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Is it time to redefine frozen shoulder?

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Amanda Oswald

Is it time to redefine frozen shoulder?

Posted by Amanda Oswald 77 Days Ago


Frozen shoulder, adhesive capsulitis, or something else?

Frozen shoulder, is a term coined in 1934 by American Dr E Codman, describing a condition that he regarded as ‘difficult to define, difficult to treat and difficult to explain from the point of view of pathology’.

Eleven years later Dr JS Nevasier came up with the more medical-sounding ‘adhesive capsulitis’ after he observed ‘adhesions’ (tissues stuck together) in the ‘capsule’ (inside) of the shoulder joint. Since then this has become the catch-all medical diagnosis for restricted movement and shoulder pain, although no clinical tests exist and as few as 10% of frozen shoulder cases are caused by actual adhesions in the shoulder joint.

Science writer Paul Ingraham has offered the term ‘contracted shoulder’, but I suggest the term ‘restricted shoulder’ more accurately covers both joint adhesions and the main cause of frozen shoulder – subconscious guarding.

Subconscious guarding

Most people who develop frozen shoulder do so after another injury such as a broken arm, muscle tear, or tendon damage; often exacerbated by poor posture. The shoulder contracts into itself, and the body subconsciously shuts down movement to guard against further damage. This then develops into a neurological inhibition in which even a small amount of movement causes pain.

Typical symptoms of restricted shoulder include reduced range of movement, constant deep aching, sleeplessness, and sharp pain on sudden movement. Restricted shoulder develops through three phases – ‘freezing’, ‘frozen’, and ‘thawing’ – over 2 to 5 years. During this time inappropriate or unnecessary medical treatment can escalate from painkillers to anti-inflammatories, to steroid injections and forced manipulation of the shoulder joint under anaesthetic. Results are varied and often similar to, or worse than, doing nothing at all.

Restricted shoulder occurs because of restrictions that develop in the fascia, the main connective tissue in the body. In response to injury or disuse, fascia tightens and solidifies. And, as fascia contains more nerves than any other body tissue, the sensation of pain is caused by tight fascia squeezing on nerves.

Trigger points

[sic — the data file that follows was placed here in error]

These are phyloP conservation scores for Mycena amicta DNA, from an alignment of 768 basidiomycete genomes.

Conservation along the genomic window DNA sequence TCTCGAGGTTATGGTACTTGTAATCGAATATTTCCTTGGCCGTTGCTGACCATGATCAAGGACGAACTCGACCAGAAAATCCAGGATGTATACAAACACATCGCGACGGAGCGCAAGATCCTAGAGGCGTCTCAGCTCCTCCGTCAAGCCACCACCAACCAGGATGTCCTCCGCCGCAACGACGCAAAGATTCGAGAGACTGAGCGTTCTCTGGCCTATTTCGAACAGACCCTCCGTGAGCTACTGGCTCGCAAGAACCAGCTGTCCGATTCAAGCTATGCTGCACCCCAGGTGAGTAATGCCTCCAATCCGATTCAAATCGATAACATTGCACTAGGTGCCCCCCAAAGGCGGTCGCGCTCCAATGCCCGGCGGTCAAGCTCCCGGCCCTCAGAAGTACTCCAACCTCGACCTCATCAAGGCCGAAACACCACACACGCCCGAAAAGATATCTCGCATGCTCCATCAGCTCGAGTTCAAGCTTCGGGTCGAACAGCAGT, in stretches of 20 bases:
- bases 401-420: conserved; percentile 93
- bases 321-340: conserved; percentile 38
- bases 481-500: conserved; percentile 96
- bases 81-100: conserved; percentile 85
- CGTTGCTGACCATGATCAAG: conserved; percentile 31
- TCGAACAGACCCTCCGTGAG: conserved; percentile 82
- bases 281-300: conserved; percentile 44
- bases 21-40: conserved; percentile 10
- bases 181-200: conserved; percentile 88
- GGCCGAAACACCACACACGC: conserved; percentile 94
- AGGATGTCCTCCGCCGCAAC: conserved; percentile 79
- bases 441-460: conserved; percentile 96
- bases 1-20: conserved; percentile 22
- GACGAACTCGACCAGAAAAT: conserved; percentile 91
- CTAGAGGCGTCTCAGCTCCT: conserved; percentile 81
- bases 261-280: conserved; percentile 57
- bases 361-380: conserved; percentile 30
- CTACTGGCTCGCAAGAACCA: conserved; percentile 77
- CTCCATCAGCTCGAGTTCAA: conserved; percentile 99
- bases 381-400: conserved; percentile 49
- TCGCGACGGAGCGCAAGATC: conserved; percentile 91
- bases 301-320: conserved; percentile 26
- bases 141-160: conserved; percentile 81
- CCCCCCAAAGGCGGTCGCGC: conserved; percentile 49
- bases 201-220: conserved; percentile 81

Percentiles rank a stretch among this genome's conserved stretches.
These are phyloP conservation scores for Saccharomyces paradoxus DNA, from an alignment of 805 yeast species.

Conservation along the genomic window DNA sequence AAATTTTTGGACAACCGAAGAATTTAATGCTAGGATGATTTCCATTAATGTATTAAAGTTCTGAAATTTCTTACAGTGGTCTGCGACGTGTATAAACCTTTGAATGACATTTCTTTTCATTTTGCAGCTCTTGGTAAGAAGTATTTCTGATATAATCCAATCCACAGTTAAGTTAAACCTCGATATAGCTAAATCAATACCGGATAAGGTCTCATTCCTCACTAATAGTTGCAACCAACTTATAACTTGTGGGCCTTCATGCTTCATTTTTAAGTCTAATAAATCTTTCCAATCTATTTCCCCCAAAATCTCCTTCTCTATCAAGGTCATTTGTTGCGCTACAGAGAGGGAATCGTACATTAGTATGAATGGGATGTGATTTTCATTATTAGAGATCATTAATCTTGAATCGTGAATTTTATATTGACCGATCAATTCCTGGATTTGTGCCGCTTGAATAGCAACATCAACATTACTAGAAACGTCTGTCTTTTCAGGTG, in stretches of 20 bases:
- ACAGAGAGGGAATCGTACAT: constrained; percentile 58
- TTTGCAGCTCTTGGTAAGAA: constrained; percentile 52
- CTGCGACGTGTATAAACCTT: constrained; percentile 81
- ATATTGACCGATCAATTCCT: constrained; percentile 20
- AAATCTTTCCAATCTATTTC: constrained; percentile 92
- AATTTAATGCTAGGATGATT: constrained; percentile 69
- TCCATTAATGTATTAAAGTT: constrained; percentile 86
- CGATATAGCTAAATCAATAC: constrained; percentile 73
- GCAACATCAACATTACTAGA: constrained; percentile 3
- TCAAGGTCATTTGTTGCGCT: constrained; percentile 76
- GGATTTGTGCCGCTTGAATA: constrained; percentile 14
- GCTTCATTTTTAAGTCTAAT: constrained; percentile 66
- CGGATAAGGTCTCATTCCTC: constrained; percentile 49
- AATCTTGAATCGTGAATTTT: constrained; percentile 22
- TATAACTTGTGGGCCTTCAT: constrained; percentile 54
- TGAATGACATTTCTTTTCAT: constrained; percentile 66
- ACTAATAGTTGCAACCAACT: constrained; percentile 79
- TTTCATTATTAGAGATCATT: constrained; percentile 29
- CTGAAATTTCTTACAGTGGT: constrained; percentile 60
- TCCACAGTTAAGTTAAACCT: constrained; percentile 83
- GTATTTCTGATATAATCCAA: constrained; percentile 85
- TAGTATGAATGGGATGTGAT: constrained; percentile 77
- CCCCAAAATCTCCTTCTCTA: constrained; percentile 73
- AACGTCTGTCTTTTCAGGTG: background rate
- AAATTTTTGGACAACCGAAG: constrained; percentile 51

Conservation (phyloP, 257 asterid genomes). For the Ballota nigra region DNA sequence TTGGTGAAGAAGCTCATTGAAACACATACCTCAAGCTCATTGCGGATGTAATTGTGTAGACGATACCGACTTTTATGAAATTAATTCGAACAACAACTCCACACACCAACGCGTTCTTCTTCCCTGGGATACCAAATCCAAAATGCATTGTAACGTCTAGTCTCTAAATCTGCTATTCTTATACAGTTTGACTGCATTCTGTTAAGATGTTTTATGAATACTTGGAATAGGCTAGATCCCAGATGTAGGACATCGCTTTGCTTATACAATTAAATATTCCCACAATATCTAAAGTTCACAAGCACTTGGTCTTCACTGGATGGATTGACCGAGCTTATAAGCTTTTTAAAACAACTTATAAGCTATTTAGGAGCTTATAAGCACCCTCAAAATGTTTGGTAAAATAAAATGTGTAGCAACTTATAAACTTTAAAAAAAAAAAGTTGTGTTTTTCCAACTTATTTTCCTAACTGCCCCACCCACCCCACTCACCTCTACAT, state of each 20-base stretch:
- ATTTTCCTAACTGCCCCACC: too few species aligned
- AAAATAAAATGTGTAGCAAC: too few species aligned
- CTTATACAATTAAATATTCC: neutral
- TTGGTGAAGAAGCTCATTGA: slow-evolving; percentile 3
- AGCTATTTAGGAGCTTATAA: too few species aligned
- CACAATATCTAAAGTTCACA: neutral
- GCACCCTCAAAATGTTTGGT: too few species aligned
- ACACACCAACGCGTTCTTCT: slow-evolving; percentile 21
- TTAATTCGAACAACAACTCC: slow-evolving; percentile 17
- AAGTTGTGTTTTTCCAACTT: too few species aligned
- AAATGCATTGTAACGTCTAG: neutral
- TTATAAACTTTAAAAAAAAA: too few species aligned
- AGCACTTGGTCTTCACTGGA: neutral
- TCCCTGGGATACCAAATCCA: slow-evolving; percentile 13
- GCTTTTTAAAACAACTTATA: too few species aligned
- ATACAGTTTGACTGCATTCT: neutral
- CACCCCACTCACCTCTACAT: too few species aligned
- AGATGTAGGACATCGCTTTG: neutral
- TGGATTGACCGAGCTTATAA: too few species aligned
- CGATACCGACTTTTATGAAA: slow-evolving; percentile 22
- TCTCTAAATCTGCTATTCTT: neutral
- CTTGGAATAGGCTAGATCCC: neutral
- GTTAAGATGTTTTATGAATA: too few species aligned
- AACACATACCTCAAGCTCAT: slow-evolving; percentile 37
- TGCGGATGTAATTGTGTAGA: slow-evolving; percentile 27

The shoulder joint is normally the most mobile in the body, consisting of a shallow ball and socket joint supported by 24 muscles, 17 attached to the shoulder blade, and all connected by lots of fascia. However, as Dr Janet Travell observed over 50 years ago, virtually all common symptoms experienced in frozen shoulder / restricted shoulder come from myofascial trigger points in just one muscle –  the subscapularis. This is one of the rotator cuff muscles, attached to the underside of the shoulder blade. Treat the subscapularis with myofascial release and much of the pain of restricted shoulder can be resolved.

Self-help exercises

Simultaneously, regular self-help can encourage movement to return. This need not be arduous. Helpful movement can be anything within your comfortable or ‘good pain’ range.

Start with an arm dangle that becomes a gentle arm swing,

 

or stand in front of a wall and crawl your fingers up or along it, gradually increasing your range of movement each day.

If you really can’t move your shoulder at all without pain, then just imagine moving it. By imagining your shoulder moving freely and pain-free you can help persuade your brain to let your shoulder move again.

Contact Pain Care Clinic for myofascial treatments and self-help for frozen shoulder aka restricted shoulder.

With thanks to Harvard Health Publishing for the exercise images.

Amanda Oswald

Article written by Amanda Oswald - Leeds

Pain Care Clinic is owned and run by Amanda Oswald, author of Living Pain Free: Healing Chronic Pain with Myofascial Release.

Pain Care Clinic is a complementary therapy practice specialising in myofascial release.

Pain Care Clinic therapists are myofascial release specialists professionally trained in anatomy and physiology and in myofascial release for chronic... [read more]

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